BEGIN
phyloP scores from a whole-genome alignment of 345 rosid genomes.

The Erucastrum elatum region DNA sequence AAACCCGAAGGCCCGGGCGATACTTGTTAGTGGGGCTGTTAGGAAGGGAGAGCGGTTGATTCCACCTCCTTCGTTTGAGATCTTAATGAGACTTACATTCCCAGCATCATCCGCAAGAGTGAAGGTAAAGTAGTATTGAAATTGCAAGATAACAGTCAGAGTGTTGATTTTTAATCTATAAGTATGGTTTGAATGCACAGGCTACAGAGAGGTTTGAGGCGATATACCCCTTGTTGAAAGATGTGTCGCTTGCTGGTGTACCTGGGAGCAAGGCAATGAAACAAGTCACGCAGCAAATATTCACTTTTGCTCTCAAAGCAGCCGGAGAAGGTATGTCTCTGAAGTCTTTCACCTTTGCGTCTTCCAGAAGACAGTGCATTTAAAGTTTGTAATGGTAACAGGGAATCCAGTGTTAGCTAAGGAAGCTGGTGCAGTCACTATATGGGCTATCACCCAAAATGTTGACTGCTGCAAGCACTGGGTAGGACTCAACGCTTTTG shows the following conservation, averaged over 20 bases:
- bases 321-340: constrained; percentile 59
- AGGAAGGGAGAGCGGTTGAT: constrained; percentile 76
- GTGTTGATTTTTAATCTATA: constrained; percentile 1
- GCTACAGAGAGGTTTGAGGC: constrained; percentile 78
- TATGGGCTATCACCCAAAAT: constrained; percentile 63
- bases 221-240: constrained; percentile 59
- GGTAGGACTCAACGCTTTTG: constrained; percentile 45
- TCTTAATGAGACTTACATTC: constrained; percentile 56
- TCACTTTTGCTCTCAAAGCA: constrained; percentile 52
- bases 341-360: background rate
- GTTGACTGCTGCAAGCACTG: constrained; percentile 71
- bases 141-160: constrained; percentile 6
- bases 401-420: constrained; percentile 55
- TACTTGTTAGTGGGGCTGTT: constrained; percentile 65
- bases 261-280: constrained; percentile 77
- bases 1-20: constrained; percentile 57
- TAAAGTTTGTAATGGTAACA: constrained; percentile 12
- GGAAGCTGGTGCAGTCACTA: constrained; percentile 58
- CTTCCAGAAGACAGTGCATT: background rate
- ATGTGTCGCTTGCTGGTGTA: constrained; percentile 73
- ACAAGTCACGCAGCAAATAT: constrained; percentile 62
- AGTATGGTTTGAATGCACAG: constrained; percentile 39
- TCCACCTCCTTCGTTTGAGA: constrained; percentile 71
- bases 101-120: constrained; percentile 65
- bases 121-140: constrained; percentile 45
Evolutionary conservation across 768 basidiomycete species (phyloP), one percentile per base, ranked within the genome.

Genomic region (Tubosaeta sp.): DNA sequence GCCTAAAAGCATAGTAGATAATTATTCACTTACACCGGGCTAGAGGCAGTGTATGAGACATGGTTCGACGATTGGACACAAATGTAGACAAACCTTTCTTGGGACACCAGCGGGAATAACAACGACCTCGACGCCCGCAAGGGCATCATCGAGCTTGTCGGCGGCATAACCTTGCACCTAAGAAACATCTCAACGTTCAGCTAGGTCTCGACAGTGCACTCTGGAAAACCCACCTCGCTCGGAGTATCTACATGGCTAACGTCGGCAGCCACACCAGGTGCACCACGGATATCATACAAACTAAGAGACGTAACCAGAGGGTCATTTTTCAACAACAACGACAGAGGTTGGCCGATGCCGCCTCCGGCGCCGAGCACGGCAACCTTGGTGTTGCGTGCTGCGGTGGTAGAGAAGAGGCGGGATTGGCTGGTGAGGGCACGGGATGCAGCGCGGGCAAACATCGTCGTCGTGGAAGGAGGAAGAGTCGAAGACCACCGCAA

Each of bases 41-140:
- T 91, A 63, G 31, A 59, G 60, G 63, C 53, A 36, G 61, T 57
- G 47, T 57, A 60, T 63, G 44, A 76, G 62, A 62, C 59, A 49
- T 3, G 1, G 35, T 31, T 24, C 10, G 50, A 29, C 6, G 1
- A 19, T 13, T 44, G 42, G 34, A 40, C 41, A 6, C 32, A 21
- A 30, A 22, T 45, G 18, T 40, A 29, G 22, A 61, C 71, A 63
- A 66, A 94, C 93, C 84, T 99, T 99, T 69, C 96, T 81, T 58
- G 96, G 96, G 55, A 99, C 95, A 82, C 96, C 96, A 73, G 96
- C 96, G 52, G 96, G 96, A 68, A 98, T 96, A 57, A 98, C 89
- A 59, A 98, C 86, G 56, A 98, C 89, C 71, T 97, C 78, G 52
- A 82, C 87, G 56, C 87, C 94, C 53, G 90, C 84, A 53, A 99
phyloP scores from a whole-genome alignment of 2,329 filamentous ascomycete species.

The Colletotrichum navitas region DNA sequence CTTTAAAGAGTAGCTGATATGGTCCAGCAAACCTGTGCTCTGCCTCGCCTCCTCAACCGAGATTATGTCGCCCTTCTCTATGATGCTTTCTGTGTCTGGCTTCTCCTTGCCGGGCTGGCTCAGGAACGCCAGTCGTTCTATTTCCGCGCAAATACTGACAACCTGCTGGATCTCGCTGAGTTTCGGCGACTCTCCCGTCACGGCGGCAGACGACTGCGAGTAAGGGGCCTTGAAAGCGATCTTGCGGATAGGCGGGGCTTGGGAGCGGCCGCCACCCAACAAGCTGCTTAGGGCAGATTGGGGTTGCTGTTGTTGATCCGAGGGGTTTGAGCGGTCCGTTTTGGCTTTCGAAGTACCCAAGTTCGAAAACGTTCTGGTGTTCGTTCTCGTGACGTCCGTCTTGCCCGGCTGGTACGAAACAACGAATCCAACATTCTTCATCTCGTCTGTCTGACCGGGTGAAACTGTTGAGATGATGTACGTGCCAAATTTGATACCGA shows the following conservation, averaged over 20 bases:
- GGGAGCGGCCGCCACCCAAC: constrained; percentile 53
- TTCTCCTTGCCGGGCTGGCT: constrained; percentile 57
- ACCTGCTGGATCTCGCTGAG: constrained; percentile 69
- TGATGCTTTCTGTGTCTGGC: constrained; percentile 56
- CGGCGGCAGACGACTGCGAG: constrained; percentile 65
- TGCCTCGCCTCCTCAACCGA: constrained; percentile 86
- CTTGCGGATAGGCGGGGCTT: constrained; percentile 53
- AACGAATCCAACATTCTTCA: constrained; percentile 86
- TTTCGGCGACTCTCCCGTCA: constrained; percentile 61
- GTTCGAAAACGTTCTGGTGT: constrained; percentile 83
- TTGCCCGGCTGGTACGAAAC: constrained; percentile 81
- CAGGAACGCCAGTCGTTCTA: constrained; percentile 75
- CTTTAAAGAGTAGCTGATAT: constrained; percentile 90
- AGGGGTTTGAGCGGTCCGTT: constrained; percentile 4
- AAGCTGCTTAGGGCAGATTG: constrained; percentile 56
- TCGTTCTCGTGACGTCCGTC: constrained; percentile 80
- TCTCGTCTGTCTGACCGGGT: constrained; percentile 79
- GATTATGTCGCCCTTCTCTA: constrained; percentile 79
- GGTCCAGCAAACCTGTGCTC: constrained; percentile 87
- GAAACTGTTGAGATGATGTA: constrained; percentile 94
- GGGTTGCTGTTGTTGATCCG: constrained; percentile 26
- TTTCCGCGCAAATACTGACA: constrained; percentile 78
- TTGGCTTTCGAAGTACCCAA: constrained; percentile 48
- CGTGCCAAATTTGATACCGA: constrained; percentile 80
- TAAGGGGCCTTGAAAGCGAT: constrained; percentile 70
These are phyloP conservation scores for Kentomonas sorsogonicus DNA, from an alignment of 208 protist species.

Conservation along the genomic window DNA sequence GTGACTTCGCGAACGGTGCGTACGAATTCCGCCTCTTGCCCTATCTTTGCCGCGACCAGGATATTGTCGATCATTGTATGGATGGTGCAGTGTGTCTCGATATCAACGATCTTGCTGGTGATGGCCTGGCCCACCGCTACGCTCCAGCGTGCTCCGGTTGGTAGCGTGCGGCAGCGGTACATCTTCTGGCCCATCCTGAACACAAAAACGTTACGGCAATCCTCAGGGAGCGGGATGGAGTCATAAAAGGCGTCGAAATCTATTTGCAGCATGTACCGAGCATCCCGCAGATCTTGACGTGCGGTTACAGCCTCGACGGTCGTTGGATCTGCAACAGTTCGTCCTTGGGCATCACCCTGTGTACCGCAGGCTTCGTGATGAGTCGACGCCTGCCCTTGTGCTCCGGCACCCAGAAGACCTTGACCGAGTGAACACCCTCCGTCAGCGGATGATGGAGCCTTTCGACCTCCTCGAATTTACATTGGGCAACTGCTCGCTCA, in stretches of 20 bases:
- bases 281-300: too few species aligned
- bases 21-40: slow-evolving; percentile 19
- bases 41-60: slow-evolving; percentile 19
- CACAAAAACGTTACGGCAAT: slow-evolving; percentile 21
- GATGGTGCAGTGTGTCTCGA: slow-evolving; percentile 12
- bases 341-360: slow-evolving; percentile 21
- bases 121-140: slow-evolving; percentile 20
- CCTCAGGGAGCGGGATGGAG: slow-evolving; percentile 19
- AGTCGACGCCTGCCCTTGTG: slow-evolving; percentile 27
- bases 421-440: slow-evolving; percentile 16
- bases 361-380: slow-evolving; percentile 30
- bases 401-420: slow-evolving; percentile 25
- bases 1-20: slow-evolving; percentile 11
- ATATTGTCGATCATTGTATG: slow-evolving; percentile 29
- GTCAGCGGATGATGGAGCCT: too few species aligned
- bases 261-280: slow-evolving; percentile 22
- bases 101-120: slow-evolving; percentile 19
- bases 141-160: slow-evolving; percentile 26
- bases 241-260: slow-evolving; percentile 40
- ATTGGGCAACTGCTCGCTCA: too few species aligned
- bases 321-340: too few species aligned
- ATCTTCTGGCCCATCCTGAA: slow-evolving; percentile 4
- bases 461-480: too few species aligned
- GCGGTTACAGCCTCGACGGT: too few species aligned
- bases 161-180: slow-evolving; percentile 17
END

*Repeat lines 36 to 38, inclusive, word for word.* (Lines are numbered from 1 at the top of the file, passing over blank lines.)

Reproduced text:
- A 66, A 94, C 93, C 84, T 99, T 99, T 69, C 96, T 81, T 58
- G 96, G 96, G 55, A 99, C 95, A 82, C 96, C 96, A 73, G 96
- C 96, G 52, G 96, G 96, A 68, A 98, T 96, A 57, A 98, C 89